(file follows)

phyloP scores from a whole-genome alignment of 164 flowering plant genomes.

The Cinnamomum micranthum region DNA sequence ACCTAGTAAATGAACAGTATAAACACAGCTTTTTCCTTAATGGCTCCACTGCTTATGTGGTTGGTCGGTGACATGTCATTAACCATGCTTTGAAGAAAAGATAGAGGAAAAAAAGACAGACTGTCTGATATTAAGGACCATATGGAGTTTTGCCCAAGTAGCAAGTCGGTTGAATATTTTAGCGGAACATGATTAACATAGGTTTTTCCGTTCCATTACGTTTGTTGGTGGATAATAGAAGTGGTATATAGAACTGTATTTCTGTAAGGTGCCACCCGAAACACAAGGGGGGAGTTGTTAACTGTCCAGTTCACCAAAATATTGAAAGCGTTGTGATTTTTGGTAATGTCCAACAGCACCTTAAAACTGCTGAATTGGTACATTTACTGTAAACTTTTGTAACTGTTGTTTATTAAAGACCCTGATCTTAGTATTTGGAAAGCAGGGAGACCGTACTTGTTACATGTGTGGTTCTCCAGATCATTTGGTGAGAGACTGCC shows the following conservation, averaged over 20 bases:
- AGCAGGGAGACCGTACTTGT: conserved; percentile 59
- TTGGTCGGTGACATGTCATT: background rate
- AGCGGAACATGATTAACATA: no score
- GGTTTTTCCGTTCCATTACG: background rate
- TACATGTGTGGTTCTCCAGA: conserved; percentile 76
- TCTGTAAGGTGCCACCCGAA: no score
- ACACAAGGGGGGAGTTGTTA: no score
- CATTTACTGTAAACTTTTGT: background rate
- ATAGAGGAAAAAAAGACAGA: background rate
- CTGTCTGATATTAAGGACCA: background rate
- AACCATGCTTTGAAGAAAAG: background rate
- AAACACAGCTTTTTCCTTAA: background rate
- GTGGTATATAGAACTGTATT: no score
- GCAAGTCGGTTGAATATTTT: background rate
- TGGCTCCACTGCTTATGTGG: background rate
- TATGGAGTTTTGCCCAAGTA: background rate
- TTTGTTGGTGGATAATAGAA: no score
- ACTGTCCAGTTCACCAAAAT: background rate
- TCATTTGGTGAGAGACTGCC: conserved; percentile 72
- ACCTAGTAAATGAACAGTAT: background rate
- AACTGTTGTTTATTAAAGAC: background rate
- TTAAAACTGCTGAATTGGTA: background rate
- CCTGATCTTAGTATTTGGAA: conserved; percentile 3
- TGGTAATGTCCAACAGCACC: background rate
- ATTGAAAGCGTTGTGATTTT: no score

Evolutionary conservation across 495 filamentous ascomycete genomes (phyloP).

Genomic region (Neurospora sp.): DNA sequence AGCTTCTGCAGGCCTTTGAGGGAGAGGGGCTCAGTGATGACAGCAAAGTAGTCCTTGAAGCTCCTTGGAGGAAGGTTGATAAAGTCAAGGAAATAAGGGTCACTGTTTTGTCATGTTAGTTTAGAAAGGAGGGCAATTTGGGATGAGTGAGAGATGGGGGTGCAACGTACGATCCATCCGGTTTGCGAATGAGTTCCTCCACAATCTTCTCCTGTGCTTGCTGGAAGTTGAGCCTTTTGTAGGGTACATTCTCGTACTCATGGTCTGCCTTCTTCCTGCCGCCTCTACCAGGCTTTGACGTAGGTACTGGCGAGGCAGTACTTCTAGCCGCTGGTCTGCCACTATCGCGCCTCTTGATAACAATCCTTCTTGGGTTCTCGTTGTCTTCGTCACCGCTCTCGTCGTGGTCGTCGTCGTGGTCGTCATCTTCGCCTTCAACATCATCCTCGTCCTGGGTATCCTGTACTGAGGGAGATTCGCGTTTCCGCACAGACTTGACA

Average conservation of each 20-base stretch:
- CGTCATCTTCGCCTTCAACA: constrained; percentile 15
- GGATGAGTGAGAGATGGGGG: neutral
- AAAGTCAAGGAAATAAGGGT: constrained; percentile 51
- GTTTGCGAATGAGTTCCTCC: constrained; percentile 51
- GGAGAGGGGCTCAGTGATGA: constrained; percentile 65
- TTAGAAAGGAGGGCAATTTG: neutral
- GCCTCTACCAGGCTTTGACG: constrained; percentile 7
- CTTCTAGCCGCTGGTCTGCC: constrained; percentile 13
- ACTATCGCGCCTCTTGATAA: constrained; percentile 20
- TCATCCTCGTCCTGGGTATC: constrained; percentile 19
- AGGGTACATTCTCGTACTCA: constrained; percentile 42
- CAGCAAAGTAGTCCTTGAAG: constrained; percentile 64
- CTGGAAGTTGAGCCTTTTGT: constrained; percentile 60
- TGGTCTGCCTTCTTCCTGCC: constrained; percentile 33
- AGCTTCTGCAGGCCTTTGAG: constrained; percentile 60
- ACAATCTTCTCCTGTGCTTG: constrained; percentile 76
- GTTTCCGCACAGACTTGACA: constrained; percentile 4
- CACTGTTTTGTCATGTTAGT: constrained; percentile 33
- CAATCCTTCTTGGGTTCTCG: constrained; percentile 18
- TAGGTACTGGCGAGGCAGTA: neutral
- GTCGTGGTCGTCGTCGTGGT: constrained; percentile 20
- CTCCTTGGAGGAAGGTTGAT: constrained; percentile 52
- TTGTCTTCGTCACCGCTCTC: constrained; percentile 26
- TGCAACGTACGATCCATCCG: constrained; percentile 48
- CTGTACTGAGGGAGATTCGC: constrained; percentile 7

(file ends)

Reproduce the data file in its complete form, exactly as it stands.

phyloP scores from a whole-genome alignment of 164 flowering plant genomes.

The Cinnamomum micranthum region DNA sequence ACCTAGTAAATGAACAGTATAAACACAGCTTTTTCCTTAATGGCTCCACTGCTTATGTGGTTGGTCGGTGACATGTCATTAACCATGCTTTGAAGAAAAGATAGAGGAAAAAAAGACAGACTGTCTGATATTAAGGACCATATGGAGTTTTGCCCAAGTAGCAAGTCGGTTGAATATTTTAGCGGAACATGATTAACATAGGTTTTTCCGTTCCATTACGTTTGTTGGTGGATAATAGAAGTGGTATATAGAACTGTATTTCTGTAAGGTGCCACCCGAAACACAAGGGGGGAGTTGTTAACTGTCCAGTTCACCAAAATATTGAAAGCGTTGTGATTTTTGGTAATGTCCAACAGCACCTTAAAACTGCTGAATTGGTACATTTACTGTAAACTTTTGTAACTGTTGTTTATTAAAGACCCTGATCTTAGTATTTGGAAAGCAGGGAGACCGTACTTGTTACATGTGTGGTTCTCCAGATCATTTGGTGAGAGACTGCC shows the following conservation, averaged over 20 bases:
- AGCAGGGAGACCGTACTTGT: conserved; percentile 59
- TTGGTCGGTGACATGTCATT: background rate
- AGCGGAACATGATTAACATA: no score
- GGTTTTTCCGTTCCATTACG: background rate
- TACATGTGTGGTTCTCCAGA: conserved; percentile 76
- TCTGTAAGGTGCCACCCGAA: no score
- ACACAAGGGGGGAGTTGTTA: no score
- CATTTACTGTAAACTTTTGT: background rate
- ATAGAGGAAAAAAAGACAGA: background rate
- CTGTCTGATATTAAGGACCA: background rate
- AACCATGCTTTGAAGAAAAG: background rate
- AAACACAGCTTTTTCCTTAA: background rate
- GTGGTATATAGAACTGTATT: no score
- GCAAGTCGGTTGAATATTTT: background rate
- TGGCTCCACTGCTTATGTGG: background rate
- TATGGAGTTTTGCCCAAGTA: background rate
- TTTGTTGGTGGATAATAGAA: no score
- ACTGTCCAGTTCACCAAAAT: background rate
- TCATTTGGTGAGAGACTGCC: conserved; percentile 72
- ACCTAGTAAATGAACAGTAT: background rate
- AACTGTTGTTTATTAAAGAC: background rate
- TTAAAACTGCTGAATTGGTA: background rate
- CCTGATCTTAGTATTTGGAA: conserved; percentile 3
- TGGTAATGTCCAACAGCACC: background rate
- ATTGAAAGCGTTGTGATTTT: no score

Evolutionary conservation across 495 filamentous ascomycete genomes (phyloP).

Genomic region (Neurospora sp.): DNA sequence AGCTTCTGCAGGCCTTTGAGGGAGAGGGGCTCAGTGATGACAGCAAAGTAGTCCTTGAAGCTCCTTGGAGGAAGGTTGATAAAGTCAAGGAAATAAGGGTCACTGTTTTGTCATGTTAGTTTAGAAAGGAGGGCAATTTGGGATGAGTGAGAGATGGGGGTGCAACGTACGATCCATCCGGTTTGCGAATGAGTTCCTCCACAATCTTCTCCTGTGCTTGCTGGAAGTTGAGCCTTTTGTAGGGTACATTCTCGTACTCATGGTCTGCCTTCTTCCTGCCGCCTCTACCAGGCTTTGACGTAGGTACTGGCGAGGCAGTACTTCTAGCCGCTGGTCTGCCACTATCGCGCCTCTTGATAACAATCCTTCTTGGGTTCTCGTTGTCTTCGTCACCGCTCTCGTCGTGGTCGTCGTCGTGGTCGTCATCTTCGCCTTCAACATCATCCTCGTCCTGGGTATCCTGTACTGAGGGAGATTCGCGTTTCCGCACAGACTTGACA

Average conservation of each 20-base stretch:
- CGTCATCTTCGCCTTCAACA: constrained; percentile 15
- GGATGAGTGAGAGATGGGGG: neutral
- AAAGTCAAGGAAATAAGGGT: constrained; percentile 51
- GTTTGCGAATGAGTTCCTCC: constrained; percentile 51
- GGAGAGGGGCTCAGTGATGA: constrained; percentile 65
- TTAGAAAGGAGGGCAATTTG: neutral
- GCCTCTACCAGGCTTTGACG: constrained; percentile 7
- CTTCTAGCCGCTGGTCTGCC: constrained; percentile 13
- ACTATCGCGCCTCTTGATAA: constrained; percentile 20
- TCATCCTCGTCCTGGGTATC: constrained; percentile 19
- AGGGTACATTCTCGTACTCA: constrained; percentile 42
- CAGCAAAGTAGTCCTTGAAG: constrained; percentile 64
- CTGGAAGTTGAGCCTTTTGT: constrained; percentile 60
- TGGTCTGCCTTCTTCCTGCC: constrained; percentile 33
- AGCTTCTGCAGGCCTTTGAG: constrained; percentile 60
- ACAATCTTCTCCTGTGCTTG: constrained; percentile 76
- GTTTCCGCACAGACTTGACA: constrained; percentile 4
- CACTGTTTTGTCATGTTAGT: constrained; percentile 33
- CAATCCTTCTTGGGTTCTCG: constrained; percentile 18
- TAGGTACTGGCGAGGCAGTA: neutral
- GTCGTGGTCGTCGTCGTGGT: constrained; percentile 20
- CTCCTTGGAGGAAGGTTGAT: constrained; percentile 52
- TTGTCTTCGTCACCGCTCTC: constrained; percentile 26
- TGCAACGTACGATCCATCCG: constrained; percentile 48
- CTGTACTGAGGGAGATTCGC: constrained; percentile 7